Airedale Terrier

The Airedale Terrier, like many others, is named after the geographical area where it originates from; the valley (dale) of the River Aire, in Yorkshire, England. 

Originally bred by factory hands and mill workers during the Industrial Revolution, the Airedale  – a mixture of Otterhounds and other local Terriers – was used for vermin hunting and general farm work. It was formally recognised as a breed by the UK Kennel Club in 1886. The American Kennel Club followed suit two years later. 

Since then, the Airedale has distinguished itself, famously being used as messenger dogs during World War One, and subsequently working with the police and the Red Cross. They’ve won Best in Show at Westminster four times, most recently in 1933, and at Crufts twice, most recently in 1986.  Three of them have lived in the White House, and two of them sadly sank with the Titanic. 

Also known as the King of Terriers, this is the largest member of the Group, standing at 22 – 24 in (56 – 61 cm) tall on average. They have hard, dense, wiry coats, which are generally tan with black or grizzle accents; powerful muscular thighs; straight forelegs with small compact feet; V-shaped ears; and alert eyes.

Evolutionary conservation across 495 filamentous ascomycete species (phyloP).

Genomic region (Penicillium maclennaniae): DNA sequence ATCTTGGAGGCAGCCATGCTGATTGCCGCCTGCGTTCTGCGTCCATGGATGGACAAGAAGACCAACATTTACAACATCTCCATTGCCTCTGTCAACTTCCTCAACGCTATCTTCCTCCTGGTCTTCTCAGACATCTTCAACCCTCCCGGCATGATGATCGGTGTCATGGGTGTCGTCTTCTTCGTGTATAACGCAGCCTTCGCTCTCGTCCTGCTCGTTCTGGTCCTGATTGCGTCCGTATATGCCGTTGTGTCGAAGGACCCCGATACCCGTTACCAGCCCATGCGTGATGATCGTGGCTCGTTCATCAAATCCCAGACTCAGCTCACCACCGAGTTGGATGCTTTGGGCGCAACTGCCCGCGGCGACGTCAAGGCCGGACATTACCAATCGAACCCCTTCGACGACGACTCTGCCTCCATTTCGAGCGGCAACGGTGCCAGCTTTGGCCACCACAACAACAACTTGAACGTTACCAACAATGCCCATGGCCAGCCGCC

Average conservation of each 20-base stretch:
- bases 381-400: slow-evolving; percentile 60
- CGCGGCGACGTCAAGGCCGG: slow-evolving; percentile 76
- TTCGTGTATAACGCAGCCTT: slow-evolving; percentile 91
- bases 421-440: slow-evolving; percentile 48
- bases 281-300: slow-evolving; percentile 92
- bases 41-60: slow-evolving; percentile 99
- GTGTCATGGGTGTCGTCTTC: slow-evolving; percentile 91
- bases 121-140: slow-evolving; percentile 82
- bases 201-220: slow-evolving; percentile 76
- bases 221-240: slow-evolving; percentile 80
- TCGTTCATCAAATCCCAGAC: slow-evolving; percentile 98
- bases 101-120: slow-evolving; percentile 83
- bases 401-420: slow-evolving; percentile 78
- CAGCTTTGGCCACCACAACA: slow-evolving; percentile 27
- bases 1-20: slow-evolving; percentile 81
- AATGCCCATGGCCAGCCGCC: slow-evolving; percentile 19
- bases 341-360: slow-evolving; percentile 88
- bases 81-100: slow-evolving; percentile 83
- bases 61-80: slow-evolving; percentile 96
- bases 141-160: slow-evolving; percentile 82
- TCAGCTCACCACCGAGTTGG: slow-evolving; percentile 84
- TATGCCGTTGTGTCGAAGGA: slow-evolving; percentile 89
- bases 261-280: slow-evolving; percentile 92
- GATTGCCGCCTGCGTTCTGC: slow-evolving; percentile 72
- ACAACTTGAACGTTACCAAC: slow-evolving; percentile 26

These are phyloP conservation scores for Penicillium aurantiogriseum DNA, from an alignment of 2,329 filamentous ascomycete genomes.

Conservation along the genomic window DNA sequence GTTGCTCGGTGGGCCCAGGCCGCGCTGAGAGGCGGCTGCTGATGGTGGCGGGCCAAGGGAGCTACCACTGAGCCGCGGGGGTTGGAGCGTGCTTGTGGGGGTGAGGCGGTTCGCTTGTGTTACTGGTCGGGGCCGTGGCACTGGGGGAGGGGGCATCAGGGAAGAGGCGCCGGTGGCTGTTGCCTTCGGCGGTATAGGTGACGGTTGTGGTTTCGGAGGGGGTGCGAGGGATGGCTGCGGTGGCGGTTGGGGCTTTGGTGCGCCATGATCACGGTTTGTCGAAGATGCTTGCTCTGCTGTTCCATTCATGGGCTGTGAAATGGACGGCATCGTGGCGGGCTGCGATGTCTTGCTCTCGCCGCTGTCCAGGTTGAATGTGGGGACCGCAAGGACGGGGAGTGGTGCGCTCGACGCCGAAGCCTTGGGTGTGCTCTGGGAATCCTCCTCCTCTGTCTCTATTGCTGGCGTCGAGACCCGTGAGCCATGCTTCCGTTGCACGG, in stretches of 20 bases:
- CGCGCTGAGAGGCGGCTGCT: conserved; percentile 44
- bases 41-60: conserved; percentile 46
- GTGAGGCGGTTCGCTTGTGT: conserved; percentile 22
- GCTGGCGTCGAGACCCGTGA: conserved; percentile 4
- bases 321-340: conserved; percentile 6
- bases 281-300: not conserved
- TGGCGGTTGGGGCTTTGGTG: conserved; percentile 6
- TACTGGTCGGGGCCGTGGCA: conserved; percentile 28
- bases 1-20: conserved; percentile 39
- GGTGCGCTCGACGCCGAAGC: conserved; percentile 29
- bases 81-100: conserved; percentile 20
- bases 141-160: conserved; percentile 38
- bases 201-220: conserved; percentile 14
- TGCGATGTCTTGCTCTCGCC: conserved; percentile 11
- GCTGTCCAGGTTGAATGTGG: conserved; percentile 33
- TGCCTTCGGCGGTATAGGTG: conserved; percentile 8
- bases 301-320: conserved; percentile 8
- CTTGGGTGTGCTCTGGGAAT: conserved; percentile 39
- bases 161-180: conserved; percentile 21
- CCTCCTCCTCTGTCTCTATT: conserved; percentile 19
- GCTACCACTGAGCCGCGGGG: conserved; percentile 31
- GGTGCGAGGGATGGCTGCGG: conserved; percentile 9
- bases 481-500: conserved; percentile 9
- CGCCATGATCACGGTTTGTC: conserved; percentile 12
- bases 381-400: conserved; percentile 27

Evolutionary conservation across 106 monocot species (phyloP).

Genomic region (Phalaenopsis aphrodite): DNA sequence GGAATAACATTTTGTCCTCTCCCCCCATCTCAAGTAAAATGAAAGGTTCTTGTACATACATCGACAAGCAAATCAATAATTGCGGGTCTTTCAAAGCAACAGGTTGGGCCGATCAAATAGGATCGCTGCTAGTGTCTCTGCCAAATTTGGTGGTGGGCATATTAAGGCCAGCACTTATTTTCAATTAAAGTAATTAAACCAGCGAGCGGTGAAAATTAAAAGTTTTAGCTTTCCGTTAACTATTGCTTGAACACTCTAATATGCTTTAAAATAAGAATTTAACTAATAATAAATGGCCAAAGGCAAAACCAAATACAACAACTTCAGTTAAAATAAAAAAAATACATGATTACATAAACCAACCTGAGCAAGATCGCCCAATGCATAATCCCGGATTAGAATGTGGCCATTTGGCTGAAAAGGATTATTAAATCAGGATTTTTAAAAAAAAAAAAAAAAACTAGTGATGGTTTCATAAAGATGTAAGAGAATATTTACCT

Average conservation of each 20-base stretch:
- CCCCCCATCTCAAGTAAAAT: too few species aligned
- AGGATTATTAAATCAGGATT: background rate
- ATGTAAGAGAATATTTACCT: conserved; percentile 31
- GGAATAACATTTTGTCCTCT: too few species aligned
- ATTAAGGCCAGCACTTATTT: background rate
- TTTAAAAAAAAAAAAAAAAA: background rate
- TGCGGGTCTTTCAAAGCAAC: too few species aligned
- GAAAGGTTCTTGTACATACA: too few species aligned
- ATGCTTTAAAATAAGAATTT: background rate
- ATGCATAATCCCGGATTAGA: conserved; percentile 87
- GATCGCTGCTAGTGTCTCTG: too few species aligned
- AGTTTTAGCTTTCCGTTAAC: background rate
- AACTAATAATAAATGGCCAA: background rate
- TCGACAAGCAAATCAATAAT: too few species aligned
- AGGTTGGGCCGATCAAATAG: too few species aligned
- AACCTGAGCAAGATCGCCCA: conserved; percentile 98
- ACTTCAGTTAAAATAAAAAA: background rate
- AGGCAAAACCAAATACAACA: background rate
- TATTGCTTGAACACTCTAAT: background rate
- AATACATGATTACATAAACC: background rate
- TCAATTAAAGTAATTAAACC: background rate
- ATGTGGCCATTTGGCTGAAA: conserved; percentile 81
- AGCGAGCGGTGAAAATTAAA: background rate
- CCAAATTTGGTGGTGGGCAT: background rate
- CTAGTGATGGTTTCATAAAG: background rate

The UK Kennel Club describes their temperament as “Outgoing and confident, friendly, courageous and intelligent. Alert at all times, not aggressive but fearless.” Anecdotally, they are tough, hardy, delinquent, and faithful. 

Unfortunately, the Airedale is not as popular as it once was. This is probably because large-ish, independent dogs are not best suited to our modern lifestyles. The Airedale requires plenty of mental stimulation and up to an hour of exercise every day. 

In America, the breed currently ranks 60th out of 193; it was extremely popular there in the 1920s, but this represented its peak. 

In the UK, it registered an average of just 617 puppies per year over the past ten years. The bad news is that this number is relatively low; the good news is, it’s consistent. Hopefully the Airedale will be delighting people for many years to come.


Sources:

Montreal; a city which loves dogs

On our recent trip to Montreal, sister Claire and I were delighted to stumble upon a temporary art exhibition featuring colourful canines.

The work of multidisciplinary artist and designer Mélanie Crespin, Dans ma cour, ç’a du chien, is a free open air exhibit which allows members of the public to interact with silly dog statues.

Here’s Claire playing with a German Shepherd, for example:

There was an inquisitive pink Beardie, a Bull Terrier working on his meditation, a Boxer rolling in the grass, and an English Bulldog with his tongue hanging out, as well as these others:

I thought the exhibit was a really neat idea, especially how people were encouraged to sit on the chairs/hammocks and relax among the art.